When clients ask me to help them with customer service issues, they are often surprised (and a little annoyed) when I ask them a question about what business are they really in. Now I’m not trying to be difficult, I’m just trying to help them identify—at an emotional level—the specific need they are satisfying with their product or service.
Because once you identify what business you are really in, you will automatically know the core promise your brand is making to your customers.
You’d think this little question would be easy to answer, but I can tell you from experience—it’s not. Here’s how the conversation typically goes:
Me: “What business are you really in?
Client: “What business am I really in?! I’m in (fill in the blank.)”
Me: “No, that’s what you do. I’m asking about the emotionally compelling need you satisfy. What emotional comfort do you provide for your clients?”
There are usually some awkward moments of silence. Finally, I’ll typically step in with some examples, such as:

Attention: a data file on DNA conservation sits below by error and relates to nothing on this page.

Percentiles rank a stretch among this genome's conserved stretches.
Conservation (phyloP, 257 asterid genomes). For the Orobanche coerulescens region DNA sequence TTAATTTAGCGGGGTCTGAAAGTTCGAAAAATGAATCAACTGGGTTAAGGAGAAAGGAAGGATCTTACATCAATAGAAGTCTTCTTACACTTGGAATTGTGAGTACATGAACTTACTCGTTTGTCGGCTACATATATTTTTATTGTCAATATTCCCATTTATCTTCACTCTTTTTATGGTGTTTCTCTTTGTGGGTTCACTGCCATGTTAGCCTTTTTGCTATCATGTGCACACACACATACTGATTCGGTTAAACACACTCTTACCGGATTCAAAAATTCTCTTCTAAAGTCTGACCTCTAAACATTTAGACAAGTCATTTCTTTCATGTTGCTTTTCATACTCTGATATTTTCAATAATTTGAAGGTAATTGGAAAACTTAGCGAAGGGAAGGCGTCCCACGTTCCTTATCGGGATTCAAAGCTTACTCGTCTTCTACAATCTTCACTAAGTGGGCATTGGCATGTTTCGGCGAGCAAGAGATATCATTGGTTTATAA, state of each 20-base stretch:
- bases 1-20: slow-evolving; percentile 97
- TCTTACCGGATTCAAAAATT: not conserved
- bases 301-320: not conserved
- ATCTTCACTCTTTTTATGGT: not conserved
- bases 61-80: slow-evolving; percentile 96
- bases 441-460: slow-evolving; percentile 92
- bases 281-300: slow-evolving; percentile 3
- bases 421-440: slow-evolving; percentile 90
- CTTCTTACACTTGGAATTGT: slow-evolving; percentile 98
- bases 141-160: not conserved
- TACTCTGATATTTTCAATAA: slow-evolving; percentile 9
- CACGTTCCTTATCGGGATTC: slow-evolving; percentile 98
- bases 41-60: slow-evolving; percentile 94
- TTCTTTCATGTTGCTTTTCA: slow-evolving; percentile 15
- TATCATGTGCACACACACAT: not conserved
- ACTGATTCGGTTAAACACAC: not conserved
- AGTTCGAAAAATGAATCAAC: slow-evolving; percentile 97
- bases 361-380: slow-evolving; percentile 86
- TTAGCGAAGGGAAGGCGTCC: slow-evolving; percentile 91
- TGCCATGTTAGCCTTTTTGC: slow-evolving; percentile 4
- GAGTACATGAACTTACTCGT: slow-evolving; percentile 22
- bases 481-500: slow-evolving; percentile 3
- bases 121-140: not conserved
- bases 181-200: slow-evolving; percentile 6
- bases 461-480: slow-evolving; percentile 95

- Aren’t insurance companies really in the “peace of mind” business?
- Isn’t Disney really in the “happiness” business?
- And what about fast food chains? Sure, they serve food, but aren’t they really in the “consistency” business? Think about it. No matter where you are on the planet, you know that your McDonald’s Big Mac, Burger King Whopper, Starbucks Caramel Macchiato, or KFC Extra Crispy Chicken are going to taste exactly the same as they do in your town. Isn’t that the real need that fast food establishments satisfy?
Now it’s your turn
So—what business are you really in? Take a minute to consider the emotional need you satisfy for your customers. Look beyond the actual product or service you are providing—look at the big picture. Think about the emotional need your product or service satisfies. That’s where your brand promise lives.
When organizations get off track, it’s usually because they lose sight of the bigger picture. Don’t let the day-to-day tactical requirements obscure the real business you are in. Think bigger—and talk to your teammates about it, too. Together I’ll bet you’ll find some insight—and you’ll have a better handle on the core promise you are making to your customers every day.
About the author:
Ann Phillips is a senior consulting partner with The Ken Blanchard Companies. You can read Ann’s posts as a part of our customer service series that appears twice montly.